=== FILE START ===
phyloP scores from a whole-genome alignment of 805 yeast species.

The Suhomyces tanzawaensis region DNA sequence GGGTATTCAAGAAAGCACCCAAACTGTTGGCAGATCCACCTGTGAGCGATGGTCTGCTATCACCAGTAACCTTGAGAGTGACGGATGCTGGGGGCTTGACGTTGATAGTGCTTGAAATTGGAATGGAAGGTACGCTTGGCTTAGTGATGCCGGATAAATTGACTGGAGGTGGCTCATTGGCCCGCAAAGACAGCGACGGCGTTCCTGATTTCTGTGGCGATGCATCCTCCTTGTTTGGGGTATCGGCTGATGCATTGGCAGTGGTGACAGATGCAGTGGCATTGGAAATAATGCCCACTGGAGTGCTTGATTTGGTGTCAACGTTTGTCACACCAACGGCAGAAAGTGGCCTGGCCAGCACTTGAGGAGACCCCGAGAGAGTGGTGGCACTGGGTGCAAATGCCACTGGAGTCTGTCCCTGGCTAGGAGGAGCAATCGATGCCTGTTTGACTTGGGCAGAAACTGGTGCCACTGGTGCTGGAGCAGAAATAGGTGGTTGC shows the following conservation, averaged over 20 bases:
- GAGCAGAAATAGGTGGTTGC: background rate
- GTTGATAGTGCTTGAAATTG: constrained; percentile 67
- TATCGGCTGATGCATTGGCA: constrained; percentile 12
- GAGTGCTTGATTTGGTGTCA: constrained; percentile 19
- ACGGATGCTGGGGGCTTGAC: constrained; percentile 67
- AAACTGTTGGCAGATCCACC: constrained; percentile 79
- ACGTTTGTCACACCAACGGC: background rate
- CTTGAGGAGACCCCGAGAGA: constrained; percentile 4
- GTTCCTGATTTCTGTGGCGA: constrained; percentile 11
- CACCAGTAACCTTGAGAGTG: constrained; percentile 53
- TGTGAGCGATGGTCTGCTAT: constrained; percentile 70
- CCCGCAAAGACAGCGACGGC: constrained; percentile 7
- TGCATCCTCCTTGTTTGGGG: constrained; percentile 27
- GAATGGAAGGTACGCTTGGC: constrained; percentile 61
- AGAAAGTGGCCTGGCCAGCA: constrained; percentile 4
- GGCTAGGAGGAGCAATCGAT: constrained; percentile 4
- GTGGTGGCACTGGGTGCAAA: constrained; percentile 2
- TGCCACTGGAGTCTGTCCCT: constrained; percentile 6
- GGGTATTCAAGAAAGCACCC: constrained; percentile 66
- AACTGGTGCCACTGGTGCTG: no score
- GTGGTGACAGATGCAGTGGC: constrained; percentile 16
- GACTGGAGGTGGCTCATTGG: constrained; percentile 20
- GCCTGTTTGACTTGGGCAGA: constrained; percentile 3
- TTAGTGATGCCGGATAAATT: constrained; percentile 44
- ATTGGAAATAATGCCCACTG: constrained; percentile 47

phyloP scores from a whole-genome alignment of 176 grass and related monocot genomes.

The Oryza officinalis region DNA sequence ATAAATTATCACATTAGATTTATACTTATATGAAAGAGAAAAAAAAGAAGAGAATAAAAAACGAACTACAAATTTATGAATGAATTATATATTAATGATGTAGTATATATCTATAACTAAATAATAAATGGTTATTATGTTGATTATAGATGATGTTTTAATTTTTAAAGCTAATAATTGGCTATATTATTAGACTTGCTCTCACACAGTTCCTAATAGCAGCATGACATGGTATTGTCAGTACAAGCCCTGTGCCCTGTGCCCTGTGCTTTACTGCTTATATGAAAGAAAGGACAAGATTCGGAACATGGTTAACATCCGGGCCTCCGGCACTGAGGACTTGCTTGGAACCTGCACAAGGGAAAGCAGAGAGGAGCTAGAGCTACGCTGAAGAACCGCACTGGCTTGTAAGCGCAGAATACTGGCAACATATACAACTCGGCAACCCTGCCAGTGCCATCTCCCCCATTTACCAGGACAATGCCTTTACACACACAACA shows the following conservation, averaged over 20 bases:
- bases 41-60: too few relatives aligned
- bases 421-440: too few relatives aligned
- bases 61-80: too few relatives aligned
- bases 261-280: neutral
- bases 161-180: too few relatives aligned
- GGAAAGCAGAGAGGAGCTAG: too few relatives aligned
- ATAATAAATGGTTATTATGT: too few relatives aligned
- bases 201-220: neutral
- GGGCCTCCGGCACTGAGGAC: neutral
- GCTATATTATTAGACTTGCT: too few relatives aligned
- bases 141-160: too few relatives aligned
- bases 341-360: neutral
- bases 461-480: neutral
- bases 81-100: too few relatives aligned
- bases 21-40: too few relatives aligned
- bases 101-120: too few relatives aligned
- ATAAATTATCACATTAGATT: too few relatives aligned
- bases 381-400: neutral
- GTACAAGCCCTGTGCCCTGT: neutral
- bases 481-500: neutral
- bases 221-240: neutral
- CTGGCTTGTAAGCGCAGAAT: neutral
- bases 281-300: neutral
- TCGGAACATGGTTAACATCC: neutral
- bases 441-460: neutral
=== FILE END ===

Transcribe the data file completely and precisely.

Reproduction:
phyloP scores from a whole-genome alignment of 805 yeast species.

The Suhomyces tanzawaensis region DNA sequence GGGTATTCAAGAAAGCACCCAAACTGTTGGCAGATCCACCTGTGAGCGATGGTCTGCTATCACCAGTAACCTTGAGAGTGACGGATGCTGGGGGCTTGACGTTGATAGTGCTTGAAATTGGAATGGAAGGTACGCTTGGCTTAGTGATGCCGGATAAATTGACTGGAGGTGGCTCATTGGCCCGCAAAGACAGCGACGGCGTTCCTGATTTCTGTGGCGATGCATCCTCCTTGTTTGGGGTATCGGCTGATGCATTGGCAGTGGTGACAGATGCAGTGGCATTGGAAATAATGCCCACTGGAGTGCTTGATTTGGTGTCAACGTTTGTCACACCAACGGCAGAAAGTGGCCTGGCCAGCACTTGAGGAGACCCCGAGAGAGTGGTGGCACTGGGTGCAAATGCCACTGGAGTCTGTCCCTGGCTAGGAGGAGCAATCGATGCCTGTTTGACTTGGGCAGAAACTGGTGCCACTGGTGCTGGAGCAGAAATAGGTGGTTGC shows the following conservation, averaged over 20 bases:
- GAGCAGAAATAGGTGGTTGC: background rate
- GTTGATAGTGCTTGAAATTG: constrained; percentile 67
- TATCGGCTGATGCATTGGCA: constrained; percentile 12
- GAGTGCTTGATTTGGTGTCA: constrained; percentile 19
- ACGGATGCTGGGGGCTTGAC: constrained; percentile 67
- AAACTGTTGGCAGATCCACC: constrained; percentile 79
- ACGTTTGTCACACCAACGGC: background rate
- CTTGAGGAGACCCCGAGAGA: constrained; percentile 4
- GTTCCTGATTTCTGTGGCGA: constrained; percentile 11
- CACCAGTAACCTTGAGAGTG: constrained; percentile 53
- TGTGAGCGATGGTCTGCTAT: constrained; percentile 70
- CCCGCAAAGACAGCGACGGC: constrained; percentile 7
- TGCATCCTCCTTGTTTGGGG: constrained; percentile 27
- GAATGGAAGGTACGCTTGGC: constrained; percentile 61
- AGAAAGTGGCCTGGCCAGCA: constrained; percentile 4
- GGCTAGGAGGAGCAATCGAT: constrained; percentile 4
- GTGGTGGCACTGGGTGCAAA: constrained; percentile 2
- TGCCACTGGAGTCTGTCCCT: constrained; percentile 6
- GGGTATTCAAGAAAGCACCC: constrained; percentile 66
- AACTGGTGCCACTGGTGCTG: no score
- GTGGTGACAGATGCAGTGGC: constrained; percentile 16
- GACTGGAGGTGGCTCATTGG: constrained; percentile 20
- GCCTGTTTGACTTGGGCAGA: constrained; percentile 3
- TTAGTGATGCCGGATAAATT: constrained; percentile 44
- ATTGGAAATAATGCCCACTG: constrained; percentile 47

phyloP scores from a whole-genome alignment of 176 grass and related monocot genomes.

The Oryza officinalis region DNA sequence ATAAATTATCACATTAGATTTATACTTATATGAAAGAGAAAAAAAAGAAGAGAATAAAAAACGAACTACAAATTTATGAATGAATTATATATTAATGATGTAGTATATATCTATAACTAAATAATAAATGGTTATTATGTTGATTATAGATGATGTTTTAATTTTTAAAGCTAATAATTGGCTATATTATTAGACTTGCTCTCACACAGTTCCTAATAGCAGCATGACATGGTATTGTCAGTACAAGCCCTGTGCCCTGTGCCCTGTGCTTTACTGCTTATATGAAAGAAAGGACAAGATTCGGAACATGGTTAACATCCGGGCCTCCGGCACTGAGGACTTGCTTGGAACCTGCACAAGGGAAAGCAGAGAGGAGCTAGAGCTACGCTGAAGAACCGCACTGGCTTGTAAGCGCAGAATACTGGCAACATATACAACTCGGCAACCCTGCCAGTGCCATCTCCCCCATTTACCAGGACAATGCCTTTACACACACAACA shows the following conservation, averaged over 20 bases:
- bases 41-60: too few relatives aligned
- bases 421-440: too few relatives aligned
- bases 61-80: too few relatives aligned
- bases 261-280: neutral
- bases 161-180: too few relatives aligned
- GGAAAGCAGAGAGGAGCTAG: too few relatives aligned
- ATAATAAATGGTTATTATGT: too few relatives aligned
- bases 201-220: neutral
- GGGCCTCCGGCACTGAGGAC: neutral
- GCTATATTATTAGACTTGCT: too few relatives aligned
- bases 141-160: too few relatives aligned
- bases 341-360: neutral
- bases 461-480: neutral
- bases 81-100: too few relatives aligned
- bases 21-40: too few relatives aligned
- bases 101-120: too few relatives aligned
- ATAAATTATCACATTAGATT: too few relatives aligned
- bases 381-400: neutral
- GTACAAGCCCTGTGCCCTGT: neutral
- bases 481-500: neutral
- bases 221-240: neutral
- CTGGCTTGTAAGCGCAGAAT: neutral
- bases 281-300: neutral
- TCGGAACATGGTTAACATCC: neutral
- bases 441-460: neutral